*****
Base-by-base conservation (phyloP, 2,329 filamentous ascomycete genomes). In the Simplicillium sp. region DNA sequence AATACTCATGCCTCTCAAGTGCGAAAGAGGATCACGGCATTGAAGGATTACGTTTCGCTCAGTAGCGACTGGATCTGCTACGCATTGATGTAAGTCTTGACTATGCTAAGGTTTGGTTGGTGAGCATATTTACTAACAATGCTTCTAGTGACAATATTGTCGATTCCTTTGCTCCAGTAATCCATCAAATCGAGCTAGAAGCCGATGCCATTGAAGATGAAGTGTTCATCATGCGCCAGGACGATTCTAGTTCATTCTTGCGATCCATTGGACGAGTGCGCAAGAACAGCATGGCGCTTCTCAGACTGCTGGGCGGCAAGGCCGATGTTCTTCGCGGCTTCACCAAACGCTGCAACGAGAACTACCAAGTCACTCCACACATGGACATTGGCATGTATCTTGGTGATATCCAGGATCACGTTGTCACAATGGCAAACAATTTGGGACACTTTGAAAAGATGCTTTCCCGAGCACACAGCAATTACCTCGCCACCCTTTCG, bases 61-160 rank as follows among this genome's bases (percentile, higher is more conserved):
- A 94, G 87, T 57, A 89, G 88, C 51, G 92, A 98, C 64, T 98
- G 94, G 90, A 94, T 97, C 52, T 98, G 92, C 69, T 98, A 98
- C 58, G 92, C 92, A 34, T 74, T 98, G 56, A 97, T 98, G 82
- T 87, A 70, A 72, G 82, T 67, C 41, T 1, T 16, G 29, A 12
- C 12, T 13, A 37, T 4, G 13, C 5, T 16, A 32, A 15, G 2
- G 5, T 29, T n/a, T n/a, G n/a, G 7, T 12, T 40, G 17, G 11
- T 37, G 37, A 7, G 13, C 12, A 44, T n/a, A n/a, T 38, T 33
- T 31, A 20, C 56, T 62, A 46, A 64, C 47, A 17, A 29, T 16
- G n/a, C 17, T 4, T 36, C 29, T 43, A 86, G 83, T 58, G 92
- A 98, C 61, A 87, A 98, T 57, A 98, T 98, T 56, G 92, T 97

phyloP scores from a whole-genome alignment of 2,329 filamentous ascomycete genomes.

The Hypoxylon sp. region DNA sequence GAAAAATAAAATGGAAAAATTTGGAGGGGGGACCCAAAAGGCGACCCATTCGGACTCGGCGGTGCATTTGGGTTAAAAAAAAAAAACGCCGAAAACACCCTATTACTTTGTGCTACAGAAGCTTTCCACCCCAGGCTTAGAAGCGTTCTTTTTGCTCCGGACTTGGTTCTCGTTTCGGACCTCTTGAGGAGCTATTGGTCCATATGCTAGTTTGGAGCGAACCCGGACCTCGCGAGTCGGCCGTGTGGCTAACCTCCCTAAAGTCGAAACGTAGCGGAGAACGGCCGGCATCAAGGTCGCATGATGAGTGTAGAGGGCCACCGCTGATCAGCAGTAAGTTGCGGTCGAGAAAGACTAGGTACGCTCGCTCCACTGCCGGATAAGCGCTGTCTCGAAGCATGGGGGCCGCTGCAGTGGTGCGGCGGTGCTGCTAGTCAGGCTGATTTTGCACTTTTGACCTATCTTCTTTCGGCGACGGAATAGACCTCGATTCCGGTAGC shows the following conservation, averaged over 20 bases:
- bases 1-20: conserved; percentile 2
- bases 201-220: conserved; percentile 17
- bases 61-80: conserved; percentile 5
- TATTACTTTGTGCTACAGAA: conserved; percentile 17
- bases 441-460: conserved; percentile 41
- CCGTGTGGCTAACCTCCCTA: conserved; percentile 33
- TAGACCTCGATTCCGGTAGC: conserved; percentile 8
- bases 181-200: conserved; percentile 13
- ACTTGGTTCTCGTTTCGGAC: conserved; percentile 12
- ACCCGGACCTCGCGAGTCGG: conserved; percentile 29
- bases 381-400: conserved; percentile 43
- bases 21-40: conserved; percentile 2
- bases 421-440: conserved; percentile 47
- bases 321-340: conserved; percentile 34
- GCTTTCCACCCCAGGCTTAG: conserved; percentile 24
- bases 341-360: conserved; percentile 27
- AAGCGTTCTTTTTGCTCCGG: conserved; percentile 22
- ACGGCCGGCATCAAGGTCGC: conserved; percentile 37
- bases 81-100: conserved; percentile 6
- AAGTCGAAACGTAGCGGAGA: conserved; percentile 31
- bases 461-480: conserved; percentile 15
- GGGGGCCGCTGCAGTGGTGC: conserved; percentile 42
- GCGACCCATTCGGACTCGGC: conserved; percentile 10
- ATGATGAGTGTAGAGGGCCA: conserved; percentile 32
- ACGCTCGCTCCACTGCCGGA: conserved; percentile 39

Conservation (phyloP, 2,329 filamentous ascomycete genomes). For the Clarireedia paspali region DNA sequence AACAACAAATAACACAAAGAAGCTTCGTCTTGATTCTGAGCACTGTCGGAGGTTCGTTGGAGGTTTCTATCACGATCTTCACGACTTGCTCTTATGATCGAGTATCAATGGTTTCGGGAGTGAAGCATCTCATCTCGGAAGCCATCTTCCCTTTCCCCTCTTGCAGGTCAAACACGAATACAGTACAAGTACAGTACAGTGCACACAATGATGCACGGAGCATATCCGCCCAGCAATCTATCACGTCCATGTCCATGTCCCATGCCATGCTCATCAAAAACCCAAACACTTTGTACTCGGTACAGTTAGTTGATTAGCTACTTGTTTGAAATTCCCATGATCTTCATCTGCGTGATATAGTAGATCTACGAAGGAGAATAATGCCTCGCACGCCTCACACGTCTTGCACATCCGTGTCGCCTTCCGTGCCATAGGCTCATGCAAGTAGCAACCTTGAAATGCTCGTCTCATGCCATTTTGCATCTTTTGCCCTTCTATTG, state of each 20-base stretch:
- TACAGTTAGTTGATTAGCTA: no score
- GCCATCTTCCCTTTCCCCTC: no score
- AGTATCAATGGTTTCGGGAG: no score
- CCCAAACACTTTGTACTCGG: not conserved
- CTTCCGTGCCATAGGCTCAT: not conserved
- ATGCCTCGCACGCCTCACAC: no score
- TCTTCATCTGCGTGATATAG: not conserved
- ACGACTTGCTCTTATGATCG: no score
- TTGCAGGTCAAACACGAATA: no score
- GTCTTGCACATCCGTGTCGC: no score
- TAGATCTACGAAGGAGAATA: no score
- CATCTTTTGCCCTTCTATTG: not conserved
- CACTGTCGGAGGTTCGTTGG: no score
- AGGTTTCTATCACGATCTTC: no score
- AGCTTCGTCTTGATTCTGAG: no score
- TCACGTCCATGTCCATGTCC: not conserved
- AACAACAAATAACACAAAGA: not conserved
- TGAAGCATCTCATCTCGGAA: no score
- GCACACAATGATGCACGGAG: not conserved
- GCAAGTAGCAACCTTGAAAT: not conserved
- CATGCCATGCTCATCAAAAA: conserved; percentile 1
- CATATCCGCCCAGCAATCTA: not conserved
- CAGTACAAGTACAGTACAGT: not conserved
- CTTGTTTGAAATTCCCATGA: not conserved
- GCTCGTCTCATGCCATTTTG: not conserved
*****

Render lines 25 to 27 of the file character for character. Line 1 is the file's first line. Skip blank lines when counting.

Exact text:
- bases 21-40: conserved; percentile 2
- bases 421-440: conserved; percentile 47
- bases 321-340: conserved; percentile 34